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  • I don't know whether there's any combination which makes use of this, but for completeness there are apparently 'phones etc. which have a physical USB port which can be conditioned for different purposes (e.g. debug mode, reflash) depending on the resistor on the ID line. xdaforums.com/t/the-samsung-anyway-jig.1629359 Hence /potentially/, something acting like a mouse could declare that it wanted simple serial protocol on the USB data pins: however I don't believe this applied to the simple passive (green) adapters which predate both this level of sophistication and the ID pin itself. Jan 17 at 13:16
  • @MarkMorganLloyd No it definitely does not work how you potentially pictured it to work, the mouse is unable to declare such things and PC side cannot switch the USB (old, USB1, USB Type-A) data pins into other protocols. It is weird how so many people stray from the asked question, speculating how it could work, but it's the mouse that detects to which kind of port it is connected. Perhaps if someone could post a new question like "How did a old mouse detect if it was connected to PS/2 or USB port" I could try to answer it.
    – Justme
    Jan 17 at 17:10
  • New question posted as suggested by @Justme - retrocomputing.stackexchange.com/questions/28298/…
    – dave
    Jan 17 at 17:16
  • @Justme Granted, I was wandering :-) Jan 17 at 19:55
11

As others are saying, they're passive adapters and, as these two pinout sites detail, they work by connecting the USB Data- line to the PS/2 Data line and the USB Data+ line to the PS/2 Clock line and relying on the mouse to recognize whether it's seeing PS/2 flow control signalling or the beginnings of a USB initialization handshake.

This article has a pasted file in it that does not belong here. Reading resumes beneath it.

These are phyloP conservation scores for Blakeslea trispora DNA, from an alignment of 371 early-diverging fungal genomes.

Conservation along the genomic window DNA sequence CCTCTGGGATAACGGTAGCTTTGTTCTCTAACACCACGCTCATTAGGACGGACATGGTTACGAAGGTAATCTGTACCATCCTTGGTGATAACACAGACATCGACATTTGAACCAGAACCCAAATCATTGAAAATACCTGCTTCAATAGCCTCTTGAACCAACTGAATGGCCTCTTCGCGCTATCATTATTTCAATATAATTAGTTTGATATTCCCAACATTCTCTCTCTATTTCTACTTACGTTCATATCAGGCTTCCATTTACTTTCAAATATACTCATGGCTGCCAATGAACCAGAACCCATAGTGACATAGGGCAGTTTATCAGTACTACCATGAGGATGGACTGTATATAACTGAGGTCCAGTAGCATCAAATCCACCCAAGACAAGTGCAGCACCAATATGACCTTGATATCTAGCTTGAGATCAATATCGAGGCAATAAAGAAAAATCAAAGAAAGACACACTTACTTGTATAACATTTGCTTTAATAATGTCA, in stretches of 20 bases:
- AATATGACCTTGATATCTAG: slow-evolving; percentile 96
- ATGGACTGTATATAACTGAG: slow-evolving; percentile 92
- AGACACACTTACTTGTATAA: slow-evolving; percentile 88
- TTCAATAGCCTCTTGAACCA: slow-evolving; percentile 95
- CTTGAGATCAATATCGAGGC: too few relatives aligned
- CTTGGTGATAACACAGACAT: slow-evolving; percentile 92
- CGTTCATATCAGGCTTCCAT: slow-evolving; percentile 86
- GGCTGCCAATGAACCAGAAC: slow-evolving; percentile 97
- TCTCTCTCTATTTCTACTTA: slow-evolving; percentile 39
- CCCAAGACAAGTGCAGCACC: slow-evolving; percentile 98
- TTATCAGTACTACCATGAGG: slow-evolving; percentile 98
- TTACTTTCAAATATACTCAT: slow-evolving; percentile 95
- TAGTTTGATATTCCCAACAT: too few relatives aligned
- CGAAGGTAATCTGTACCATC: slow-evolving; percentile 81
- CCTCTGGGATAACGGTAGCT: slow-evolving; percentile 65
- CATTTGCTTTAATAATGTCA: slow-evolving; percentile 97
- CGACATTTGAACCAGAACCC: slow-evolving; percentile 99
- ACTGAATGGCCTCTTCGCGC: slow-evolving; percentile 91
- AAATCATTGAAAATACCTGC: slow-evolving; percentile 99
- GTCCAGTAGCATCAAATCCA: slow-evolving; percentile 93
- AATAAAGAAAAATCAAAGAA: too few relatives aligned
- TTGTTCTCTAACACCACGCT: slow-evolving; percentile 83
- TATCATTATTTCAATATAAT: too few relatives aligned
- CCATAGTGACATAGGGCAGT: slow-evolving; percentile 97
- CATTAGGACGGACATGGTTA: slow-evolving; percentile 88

USB Pin Name USB Pin # PS/2 Pin Name PS/2 Pin #
VDC +5V 1 VDC +5V 4
Data- 2 Data 1
Data+ 3 Clock 5
Ground 4 Ground 3

(However, as the first of the two sites says, they might also contain 10k pull-up resistors on the data and clock lines since that can help with compatibility.)

I can personally confirm that they only work with mice whose controller ICs know how to speak both protocols. (I keep an eye out for such dual-protocol optical mice when thrifting because they're cheaper and/or less work than buying or building an active USB-to-PS/2 adapter in this day and age.)

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  • The PC won't send clock out to any device on a PS/2 interface. It is always the device that sends out clock when it wants to send data, and also when PC has requested to send data to device.
    – Justme
    Jan 17 at 21:44
  • @Justme Fair point. I phrased that badly.
    – ssokolow
    Jan 17 at 22:36
  • Can it damage an USB mouse (which doesn't support PS/2 signals) if you connect it to a PS/2 slot using an adapter?
    – zomega
    Jan 18 at 11:25
  • @zomega, I haven't observed such occasion. Wold be very unlikely. Jan 18 at 20:30
  • @ssokolow Can you confirm that a green adapter is the same as a purple adapter because pins are the same?
    – zomega
    Feb 1 at 17:28